"It's telling me there's a lot of people taking oxycodone in the Puget Sound area", Jennifer Lanksbury, a biologists at the Department of Fish and Wildlife, told KIRO7.
But the potential presence of oxycodone in fish would be concerning, however, as they do metabolize opioids.
Surfactants, in particular, are "known to have estrogenic effect on organisms, so they affect the hormone system of some animals in an estrogenic way, such as feminizing male fish and making female fish reproductive before they're ready", Lanksbury explained. Pretty much whatever ends up in the sea eventually ends up in a mussel. "For instance, the juvenile Chinook salmon that are coming down the Duwamish River and into Elliott Bay for rearing are likely being exposed to these same chemicals".
Mussels in other parts of Puget Sound did not contain the opioids. In three out of 18 locations, the mussels tested positive for trace amounts of oxycodone, though none were found in areas where commercial fishing takes place. "It's these highly urbanized locations where we're starting to get concerned about the levels of pharmaceuticals and personal care products". "You wouldn't want to collect (and eat) mussels from these urban bays", James said.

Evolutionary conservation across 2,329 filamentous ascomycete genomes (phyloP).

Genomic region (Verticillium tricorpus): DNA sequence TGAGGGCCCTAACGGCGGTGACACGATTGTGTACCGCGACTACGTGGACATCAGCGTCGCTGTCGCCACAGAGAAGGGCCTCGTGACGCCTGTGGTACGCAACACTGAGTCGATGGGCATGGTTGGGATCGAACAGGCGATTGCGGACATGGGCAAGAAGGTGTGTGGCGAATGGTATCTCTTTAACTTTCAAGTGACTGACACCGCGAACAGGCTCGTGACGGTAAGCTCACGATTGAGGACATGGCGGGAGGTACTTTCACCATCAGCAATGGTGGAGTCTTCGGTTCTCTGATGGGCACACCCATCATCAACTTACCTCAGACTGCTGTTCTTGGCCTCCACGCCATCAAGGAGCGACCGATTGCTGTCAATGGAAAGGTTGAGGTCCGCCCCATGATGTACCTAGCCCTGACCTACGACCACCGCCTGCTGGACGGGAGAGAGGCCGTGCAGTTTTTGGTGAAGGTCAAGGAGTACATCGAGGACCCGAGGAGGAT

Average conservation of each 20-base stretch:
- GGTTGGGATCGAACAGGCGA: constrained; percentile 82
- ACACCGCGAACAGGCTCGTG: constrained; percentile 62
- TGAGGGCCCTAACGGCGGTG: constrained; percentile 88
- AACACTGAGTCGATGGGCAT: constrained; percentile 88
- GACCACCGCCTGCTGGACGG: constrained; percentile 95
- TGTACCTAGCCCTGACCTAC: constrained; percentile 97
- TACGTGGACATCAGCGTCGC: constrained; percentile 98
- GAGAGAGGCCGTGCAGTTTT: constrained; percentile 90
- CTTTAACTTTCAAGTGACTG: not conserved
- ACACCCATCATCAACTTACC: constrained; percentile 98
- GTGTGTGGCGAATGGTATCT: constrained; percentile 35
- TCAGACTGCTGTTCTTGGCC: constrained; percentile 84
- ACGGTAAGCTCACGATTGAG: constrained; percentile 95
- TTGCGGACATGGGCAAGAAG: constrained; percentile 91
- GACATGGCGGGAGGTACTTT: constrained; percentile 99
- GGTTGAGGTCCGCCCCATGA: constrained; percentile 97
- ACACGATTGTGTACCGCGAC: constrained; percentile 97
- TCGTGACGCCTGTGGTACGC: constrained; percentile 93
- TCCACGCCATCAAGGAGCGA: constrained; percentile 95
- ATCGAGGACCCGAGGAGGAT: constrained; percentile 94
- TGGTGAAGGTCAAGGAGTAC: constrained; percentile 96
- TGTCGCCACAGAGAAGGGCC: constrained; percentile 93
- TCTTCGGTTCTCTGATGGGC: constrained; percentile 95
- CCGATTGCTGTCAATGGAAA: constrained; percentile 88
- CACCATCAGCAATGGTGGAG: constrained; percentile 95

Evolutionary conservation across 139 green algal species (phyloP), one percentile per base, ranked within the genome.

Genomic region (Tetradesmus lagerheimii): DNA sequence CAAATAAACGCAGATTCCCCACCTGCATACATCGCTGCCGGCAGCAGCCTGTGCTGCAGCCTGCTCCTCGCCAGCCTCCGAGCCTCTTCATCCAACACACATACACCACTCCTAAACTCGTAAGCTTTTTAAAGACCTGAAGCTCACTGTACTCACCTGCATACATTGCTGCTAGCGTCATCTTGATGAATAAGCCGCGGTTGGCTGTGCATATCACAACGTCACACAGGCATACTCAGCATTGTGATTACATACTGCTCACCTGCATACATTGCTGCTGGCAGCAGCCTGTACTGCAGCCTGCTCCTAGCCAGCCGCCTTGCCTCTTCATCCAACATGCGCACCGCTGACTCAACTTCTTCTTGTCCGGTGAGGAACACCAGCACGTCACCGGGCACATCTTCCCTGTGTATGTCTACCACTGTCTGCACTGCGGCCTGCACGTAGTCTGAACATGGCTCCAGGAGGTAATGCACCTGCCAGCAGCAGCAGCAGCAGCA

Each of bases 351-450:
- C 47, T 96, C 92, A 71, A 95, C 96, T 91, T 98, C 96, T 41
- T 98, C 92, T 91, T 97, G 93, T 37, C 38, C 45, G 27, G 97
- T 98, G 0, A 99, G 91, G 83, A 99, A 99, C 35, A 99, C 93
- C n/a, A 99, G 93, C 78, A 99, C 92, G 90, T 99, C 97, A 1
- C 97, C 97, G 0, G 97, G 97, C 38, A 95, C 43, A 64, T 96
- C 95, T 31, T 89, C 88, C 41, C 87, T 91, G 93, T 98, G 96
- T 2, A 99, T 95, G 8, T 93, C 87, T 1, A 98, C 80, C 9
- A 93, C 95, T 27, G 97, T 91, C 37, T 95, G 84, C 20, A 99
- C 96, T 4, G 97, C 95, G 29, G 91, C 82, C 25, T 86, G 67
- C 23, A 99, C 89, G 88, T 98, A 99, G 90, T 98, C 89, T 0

Andy James, a research scientist at the PSI, noted in the statement that the levels of opioids detected in the mussels were thousands of times lower than a therapeutic dose in humans and would not be expected to affect the mussels, which don't break down the drug. In the process, "they pick up all sorts of contaminants, so at any given time their body tissues record data about water quality over the previous two to four months", the institute explains. "So you'd have to eat 150 pounds of mussels in that contaminated area to get a minimal dose", she told NBC affiliate KING-5.
It's just one of hundreds of pharmaceuticals that native mussels have absorbed from the waters of Puget Sound.